Sunday, August 07, 2011

Pensions and life expectancy

The argument for raising teachers' pension contributions is simply that people are living longer. How do we know this?

Presumably we can look at the ages that people die at, which will tell us that those who were born roughly 60-100 years ago are indeed living longer. We could look at past data and see that the average age at death is rising at x years per decade, then use this trend to predict that by 2035 the average person will live to 103 (say).

This sort of prediction does remind me a bit of my own forecast in April this year, when after a careful analysis of the last fortnight's weather data I announced:

"Goodness, the weather's getting warmer and warmer- by Christmas it will be absolutely roasting!"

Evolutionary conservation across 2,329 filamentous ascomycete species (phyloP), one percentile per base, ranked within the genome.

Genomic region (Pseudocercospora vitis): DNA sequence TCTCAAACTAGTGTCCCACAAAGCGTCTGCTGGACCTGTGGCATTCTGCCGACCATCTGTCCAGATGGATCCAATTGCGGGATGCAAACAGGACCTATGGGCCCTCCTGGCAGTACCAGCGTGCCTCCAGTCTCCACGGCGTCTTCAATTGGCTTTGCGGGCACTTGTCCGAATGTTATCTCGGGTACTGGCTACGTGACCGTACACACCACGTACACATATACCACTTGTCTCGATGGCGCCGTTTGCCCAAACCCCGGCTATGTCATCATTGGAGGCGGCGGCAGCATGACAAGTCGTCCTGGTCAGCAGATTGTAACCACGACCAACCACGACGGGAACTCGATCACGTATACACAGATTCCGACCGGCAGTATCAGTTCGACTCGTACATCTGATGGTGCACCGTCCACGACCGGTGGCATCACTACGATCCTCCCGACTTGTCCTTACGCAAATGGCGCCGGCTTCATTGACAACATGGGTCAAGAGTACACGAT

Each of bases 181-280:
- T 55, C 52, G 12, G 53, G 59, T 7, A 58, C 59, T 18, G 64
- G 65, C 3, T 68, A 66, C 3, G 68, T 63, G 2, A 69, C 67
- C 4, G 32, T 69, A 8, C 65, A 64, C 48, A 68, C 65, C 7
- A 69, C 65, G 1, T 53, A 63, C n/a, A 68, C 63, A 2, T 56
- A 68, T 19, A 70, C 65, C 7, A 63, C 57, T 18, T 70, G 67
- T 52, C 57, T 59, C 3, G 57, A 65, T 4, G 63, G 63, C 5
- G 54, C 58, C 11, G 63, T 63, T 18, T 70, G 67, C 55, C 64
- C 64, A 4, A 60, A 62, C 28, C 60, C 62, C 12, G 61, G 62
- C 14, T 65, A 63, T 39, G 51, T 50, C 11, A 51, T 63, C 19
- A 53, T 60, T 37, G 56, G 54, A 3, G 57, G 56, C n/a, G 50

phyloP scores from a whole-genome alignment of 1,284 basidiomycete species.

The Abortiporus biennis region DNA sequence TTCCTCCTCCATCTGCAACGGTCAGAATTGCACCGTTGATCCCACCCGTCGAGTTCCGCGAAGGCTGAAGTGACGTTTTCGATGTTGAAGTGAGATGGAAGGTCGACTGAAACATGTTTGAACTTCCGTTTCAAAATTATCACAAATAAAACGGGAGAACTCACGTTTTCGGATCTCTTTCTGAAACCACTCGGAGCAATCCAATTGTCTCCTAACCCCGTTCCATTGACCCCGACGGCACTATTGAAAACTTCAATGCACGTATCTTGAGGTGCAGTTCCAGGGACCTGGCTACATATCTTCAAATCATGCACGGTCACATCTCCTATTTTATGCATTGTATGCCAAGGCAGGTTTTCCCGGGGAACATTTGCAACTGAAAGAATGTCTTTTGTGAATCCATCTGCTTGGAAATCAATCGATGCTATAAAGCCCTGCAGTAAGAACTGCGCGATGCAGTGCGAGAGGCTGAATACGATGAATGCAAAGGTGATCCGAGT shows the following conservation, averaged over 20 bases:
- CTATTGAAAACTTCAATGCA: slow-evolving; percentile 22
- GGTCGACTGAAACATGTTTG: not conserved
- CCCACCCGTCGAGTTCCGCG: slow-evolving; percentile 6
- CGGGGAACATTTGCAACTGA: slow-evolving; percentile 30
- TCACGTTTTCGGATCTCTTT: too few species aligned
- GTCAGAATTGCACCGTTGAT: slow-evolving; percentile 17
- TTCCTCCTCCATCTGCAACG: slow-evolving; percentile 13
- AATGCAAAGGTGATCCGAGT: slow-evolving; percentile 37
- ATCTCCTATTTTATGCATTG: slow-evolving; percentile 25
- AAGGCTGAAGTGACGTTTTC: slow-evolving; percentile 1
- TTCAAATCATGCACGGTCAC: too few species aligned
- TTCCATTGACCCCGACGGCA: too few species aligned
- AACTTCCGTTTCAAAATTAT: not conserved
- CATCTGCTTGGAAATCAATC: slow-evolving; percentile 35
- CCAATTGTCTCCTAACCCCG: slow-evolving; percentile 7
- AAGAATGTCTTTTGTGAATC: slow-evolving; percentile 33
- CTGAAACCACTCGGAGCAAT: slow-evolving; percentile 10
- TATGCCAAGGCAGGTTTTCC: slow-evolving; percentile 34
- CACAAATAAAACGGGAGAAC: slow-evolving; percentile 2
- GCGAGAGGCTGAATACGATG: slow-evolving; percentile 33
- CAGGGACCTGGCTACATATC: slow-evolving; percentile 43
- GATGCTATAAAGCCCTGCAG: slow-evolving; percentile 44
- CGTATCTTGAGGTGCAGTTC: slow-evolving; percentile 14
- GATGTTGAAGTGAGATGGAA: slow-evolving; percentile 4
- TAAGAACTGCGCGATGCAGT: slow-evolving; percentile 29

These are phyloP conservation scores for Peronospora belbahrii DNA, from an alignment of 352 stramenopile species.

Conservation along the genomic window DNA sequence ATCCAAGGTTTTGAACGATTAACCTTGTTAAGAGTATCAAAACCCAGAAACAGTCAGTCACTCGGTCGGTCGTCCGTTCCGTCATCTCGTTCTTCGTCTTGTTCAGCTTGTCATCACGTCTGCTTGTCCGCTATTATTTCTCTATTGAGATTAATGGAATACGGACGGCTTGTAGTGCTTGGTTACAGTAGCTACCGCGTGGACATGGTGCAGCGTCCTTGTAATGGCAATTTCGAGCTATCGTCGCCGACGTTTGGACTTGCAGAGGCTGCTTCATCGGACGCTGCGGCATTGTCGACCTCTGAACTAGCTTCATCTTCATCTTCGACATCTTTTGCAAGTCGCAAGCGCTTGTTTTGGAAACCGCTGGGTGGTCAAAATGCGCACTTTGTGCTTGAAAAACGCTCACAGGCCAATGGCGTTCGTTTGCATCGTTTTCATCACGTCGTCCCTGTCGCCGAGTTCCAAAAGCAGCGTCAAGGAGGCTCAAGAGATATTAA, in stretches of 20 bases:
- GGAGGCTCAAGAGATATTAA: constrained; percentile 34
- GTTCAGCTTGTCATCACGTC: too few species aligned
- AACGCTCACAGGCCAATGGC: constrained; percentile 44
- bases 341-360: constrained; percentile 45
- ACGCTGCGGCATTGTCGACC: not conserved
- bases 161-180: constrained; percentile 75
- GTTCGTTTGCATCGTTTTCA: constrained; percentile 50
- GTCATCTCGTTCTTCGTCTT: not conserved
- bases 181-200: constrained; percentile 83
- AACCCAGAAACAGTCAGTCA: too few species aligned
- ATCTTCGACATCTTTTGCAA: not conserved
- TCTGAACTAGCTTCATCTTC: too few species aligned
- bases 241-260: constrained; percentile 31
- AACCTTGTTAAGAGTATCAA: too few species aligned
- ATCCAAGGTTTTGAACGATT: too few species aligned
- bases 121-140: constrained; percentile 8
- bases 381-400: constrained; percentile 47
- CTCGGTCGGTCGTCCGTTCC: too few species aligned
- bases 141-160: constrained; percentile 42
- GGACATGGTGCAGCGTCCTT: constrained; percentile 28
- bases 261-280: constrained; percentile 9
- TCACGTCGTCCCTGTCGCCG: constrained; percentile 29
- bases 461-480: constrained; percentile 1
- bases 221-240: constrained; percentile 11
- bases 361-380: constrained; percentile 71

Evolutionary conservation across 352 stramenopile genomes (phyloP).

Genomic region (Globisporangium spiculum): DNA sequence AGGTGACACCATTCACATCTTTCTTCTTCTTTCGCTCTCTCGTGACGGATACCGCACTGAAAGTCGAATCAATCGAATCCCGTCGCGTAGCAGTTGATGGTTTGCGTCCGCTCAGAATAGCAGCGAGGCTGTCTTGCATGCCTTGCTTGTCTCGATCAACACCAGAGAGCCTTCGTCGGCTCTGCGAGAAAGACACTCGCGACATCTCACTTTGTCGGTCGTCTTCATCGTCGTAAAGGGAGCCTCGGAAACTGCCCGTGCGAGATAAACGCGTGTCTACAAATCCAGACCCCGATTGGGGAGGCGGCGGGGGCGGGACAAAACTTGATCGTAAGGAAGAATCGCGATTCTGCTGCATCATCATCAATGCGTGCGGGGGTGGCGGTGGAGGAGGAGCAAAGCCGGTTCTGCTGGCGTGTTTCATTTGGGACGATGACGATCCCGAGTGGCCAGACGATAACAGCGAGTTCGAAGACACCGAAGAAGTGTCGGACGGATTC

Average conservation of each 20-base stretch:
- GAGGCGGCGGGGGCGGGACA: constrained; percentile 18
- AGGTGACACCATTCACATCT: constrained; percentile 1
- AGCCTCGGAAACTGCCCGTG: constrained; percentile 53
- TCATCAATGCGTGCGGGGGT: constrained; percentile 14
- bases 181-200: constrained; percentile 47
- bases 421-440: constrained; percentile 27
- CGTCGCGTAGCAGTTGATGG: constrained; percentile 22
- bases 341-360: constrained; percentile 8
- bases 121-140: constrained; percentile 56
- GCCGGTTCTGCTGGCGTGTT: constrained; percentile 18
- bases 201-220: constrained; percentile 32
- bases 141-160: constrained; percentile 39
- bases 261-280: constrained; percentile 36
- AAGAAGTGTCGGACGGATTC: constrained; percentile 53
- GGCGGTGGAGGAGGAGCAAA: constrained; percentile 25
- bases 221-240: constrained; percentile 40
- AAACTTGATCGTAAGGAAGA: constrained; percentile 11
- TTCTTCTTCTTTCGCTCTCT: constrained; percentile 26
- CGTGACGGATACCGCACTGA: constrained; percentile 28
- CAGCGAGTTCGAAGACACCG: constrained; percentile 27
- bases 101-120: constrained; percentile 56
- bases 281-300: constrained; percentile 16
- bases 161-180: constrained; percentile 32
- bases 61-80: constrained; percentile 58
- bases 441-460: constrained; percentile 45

5 comments:

pjt said...

Do you mean that everyone could be getting higher pensions if we just accept that any time soon there will be a war that makes the life expectancy of us all much lower?

I mean, with seasons, you know for sure that autumn will come and then winter. That is a cycle in temperature (and light and other things). What is the cycle in life expectancy, where does it come from?

Unless you can explain this, I'll continue to think that life expectancy will gradually rise (not linearly, of course, no one supposes so) and that will have an impact on retiring and pensions as well.

Anonymous said...

but we are all so fat and unhealthy, surely we will all be dead by a fortnight next wednesday, so nobdy should need a pension anyway?

English Pensioner said...

Didn't they announce a few months ago that the present younger generation are going to die at a younger age than their parents due to obesity?
If the government wanted to solve the pensions crisis, it should stop issuing all those health warnings, allow smoking everywhere and reduce the tax on cigarettes and alcohol, etc.

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Anonymous said...

Yes, just like, "If this puppy keeps on growing at the rate it is now, it will soon eat Tokyo!"